P2.07 billion allotted for COVID-19 supplies procurement left unused in 2020

THE Department of Budget and Management’s Procurement Service (PS-DBM) failed to spend over P2 billion meant for the procurement of medical supplies for pandemic response on behalf of health authorities.   

This was revealed after Bayan Muna Party-list Rep. Carlos Isagani T. Zarate questioned officials from the PS-DBM and the Department of Health (DoH) on fund transfers worth P42.41 billion which were done without any memorandum of agreement and other relevant documents.   

These funds were questioned by the Commission on Audit in its 2020 audit report as it found “deficiencies” by the DoH worth over P67 billion in its handling of pandemic funds.   

DOH’s procurement service director Paul L. Guimbarda said that the health department transferred P41.46 billion to PS-DBM of which P39.39 billion was used to pay suppliers, generating savings worth P2.07 billion.   

However, PS-DBM Director Jasonmer L. Uayan said that the funds were left unused and are set to revert back to the Bureau of Treasury as “the validity of these funds lapsed.” 

Mr. Uayan added during the hearing that the generated savings were credited to the DoH and could have been used to procure additional items when requested. 

In response, Mr. Zarate said that the unused funds could have been easily used to augment other programs and activities by the health department, such as the disbursement of allowances for healthcare workers. 

Health workers have protested over the delayed and unequal distribution of allowances such as a special risk allowance, and meals, accommodation, and transportation allowance, prompting House lawmakers to file resolutions to investigate the matter.  

In a mix of English and Filipino, Mr. Zarate said, “P2 billion is P2 billion. This could have gone a long way to save the lives of our people, to save the lives of our frontline health workers.”  

He also said that the lapsed funds justify the findings of CoA’s audit report as deficiencies cited by auditors have “not been resolved yet.”  

Health Secretary Francisco T. Duque defended the lapsed funds, saying that the DoH thought that “whatever savings the PS-DBM had generated was going to be used for continuing procurement of supplies.”   

“Our good director, who is relatively new, might have to look into the possibility that they actually could be using those funds on a continuing procurement basis because the COVID-19 (coronavirus disease 2019) pandemic has not yet stopped,” Mr. Duque said. 


Mr. Zarate also asked whether funds were transferred by the DoH to the PS-DBM to procure COVID-19 vaccines, citing a letter asking the Government Procurement Policy Board (GPPB) to consider adding COVID-19 to the list of commonly used supplies and equipment.  

GPPB Resolution No. 03-2020 requires the DoH to submit a list of items to the board to “expedite their emergency purchase by the concerned government entities for their prompt mobilization and delivery.”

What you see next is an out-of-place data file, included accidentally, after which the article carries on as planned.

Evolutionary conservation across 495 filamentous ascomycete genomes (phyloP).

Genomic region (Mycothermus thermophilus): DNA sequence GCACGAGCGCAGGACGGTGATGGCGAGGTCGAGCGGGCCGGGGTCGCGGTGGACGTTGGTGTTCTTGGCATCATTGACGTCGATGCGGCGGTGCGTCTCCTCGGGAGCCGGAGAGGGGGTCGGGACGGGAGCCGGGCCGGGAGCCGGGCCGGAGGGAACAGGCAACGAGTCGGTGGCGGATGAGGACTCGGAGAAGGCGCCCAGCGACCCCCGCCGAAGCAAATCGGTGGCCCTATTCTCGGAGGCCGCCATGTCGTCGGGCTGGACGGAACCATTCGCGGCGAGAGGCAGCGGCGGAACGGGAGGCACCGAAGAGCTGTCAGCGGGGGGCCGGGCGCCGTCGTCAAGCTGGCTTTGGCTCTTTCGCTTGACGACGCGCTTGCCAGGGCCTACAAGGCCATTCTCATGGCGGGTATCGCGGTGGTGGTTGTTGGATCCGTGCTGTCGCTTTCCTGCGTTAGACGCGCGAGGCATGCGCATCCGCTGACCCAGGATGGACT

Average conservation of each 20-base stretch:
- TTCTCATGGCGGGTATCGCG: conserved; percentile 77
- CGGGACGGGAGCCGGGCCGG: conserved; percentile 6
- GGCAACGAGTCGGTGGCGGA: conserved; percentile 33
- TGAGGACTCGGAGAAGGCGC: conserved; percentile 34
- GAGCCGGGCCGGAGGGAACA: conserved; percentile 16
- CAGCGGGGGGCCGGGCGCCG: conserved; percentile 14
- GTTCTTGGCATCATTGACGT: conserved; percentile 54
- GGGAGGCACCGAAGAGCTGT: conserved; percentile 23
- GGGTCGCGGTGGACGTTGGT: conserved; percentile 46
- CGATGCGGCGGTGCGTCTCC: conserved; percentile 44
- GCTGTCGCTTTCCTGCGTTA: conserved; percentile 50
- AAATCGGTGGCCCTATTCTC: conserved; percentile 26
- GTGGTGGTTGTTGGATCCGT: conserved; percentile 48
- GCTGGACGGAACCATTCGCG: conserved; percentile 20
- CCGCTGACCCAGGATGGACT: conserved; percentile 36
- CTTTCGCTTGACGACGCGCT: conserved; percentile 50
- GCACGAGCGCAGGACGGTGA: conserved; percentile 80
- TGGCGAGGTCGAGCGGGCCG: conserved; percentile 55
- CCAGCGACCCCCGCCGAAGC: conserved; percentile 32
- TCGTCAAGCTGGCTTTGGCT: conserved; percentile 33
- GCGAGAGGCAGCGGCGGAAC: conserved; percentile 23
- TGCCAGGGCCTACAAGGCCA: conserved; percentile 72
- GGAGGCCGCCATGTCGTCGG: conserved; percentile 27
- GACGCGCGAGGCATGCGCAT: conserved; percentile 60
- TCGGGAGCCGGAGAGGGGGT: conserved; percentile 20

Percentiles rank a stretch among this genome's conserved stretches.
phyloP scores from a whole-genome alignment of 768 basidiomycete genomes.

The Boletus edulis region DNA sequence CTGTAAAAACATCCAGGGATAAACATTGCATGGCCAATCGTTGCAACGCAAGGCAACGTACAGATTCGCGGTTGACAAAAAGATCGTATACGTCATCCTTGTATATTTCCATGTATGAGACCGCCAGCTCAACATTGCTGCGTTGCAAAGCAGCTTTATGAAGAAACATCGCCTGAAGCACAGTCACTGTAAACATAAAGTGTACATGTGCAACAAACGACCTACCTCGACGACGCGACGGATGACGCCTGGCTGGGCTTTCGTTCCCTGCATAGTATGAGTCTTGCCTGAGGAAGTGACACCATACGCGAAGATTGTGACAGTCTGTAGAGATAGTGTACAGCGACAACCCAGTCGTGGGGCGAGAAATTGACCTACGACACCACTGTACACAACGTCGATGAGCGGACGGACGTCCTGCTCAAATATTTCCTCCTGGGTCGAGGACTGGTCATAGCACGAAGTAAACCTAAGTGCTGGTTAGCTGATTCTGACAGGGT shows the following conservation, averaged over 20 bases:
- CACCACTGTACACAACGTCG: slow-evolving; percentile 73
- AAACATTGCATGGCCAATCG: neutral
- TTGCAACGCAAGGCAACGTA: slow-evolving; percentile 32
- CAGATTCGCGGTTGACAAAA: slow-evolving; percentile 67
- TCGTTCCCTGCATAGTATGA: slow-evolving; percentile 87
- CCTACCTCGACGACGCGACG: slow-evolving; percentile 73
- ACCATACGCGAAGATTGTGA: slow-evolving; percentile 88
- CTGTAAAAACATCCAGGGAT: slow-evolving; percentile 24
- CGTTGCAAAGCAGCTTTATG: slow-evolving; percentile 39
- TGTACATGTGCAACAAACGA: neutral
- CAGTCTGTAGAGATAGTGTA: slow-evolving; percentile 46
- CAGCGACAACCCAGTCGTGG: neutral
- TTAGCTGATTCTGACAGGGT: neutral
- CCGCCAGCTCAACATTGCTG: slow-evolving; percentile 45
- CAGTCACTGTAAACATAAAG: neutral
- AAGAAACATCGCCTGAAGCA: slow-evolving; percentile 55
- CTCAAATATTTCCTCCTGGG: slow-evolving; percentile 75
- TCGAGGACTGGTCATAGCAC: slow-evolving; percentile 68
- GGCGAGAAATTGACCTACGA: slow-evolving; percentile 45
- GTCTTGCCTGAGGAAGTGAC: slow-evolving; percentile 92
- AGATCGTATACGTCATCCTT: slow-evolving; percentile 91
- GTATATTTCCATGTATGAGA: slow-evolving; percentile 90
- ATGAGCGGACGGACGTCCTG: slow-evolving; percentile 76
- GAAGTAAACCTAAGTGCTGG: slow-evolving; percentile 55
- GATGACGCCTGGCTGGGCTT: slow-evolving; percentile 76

The items listed by the DoH in the resolution for inclusion are items such as alcohol, sanitizers, gloves, masks, and testing kits.    

DoH Financial Management Team Director Rowena C. Lora confirmed that the DoH requested that the PS-DBM purchase COVID-19 vaccines on their behalf. 

However, Mr. Uayan declined the health department’s request as they don’t have the capability to handle the country’s vaccine rollout.    

“We have limitations in terms of manpower, storage requirement, plus the technical know-how. With that, no funds were transferred to PS-DBM with any respect to vaccine procurement,” he said.    

Mr. Zarate wants to probe into the main function of PS-DBM at another time, citing a “conflict of interest” in the mandate of budget officials.   

“An agency that sets the budget, who can decide to deduct from the submitted budgets of different departments, then eventually a big chunk of the budget that they approve will go back to them in the form of equipment,” he said.  


Meanwhile, House Committee on Public Accounts chair Jose C. Singson, Jr. said in an ANC interview that the transfer of funds by health officials to PS-DBM was questionable.  

“I think there might be basis to call it illegal since it’s juggling funds. Congress approves these appropriations directly to the agencies… If we allow every agency to transfer allocated budgets to even a government agency… then they have discretionary powers? They don’t,” he said.    

Mr. Singson added that the DBM and DoH did not request for a budget that can be transferrable to other agencies in the 2020 National Expenditure Program, therefore such transfers should not be allowed since the approved budgets are allotted specifically to each department.    

Senator Richard Gordon said in a Senate Blue Ribbon Committee hearing on Wednesday that the the DoH transferred P42 billion worth of pandemic funds to mask its failure and inefficiency to spend its budget allocated for pandemic response.  — Russell Louis C. Ku 

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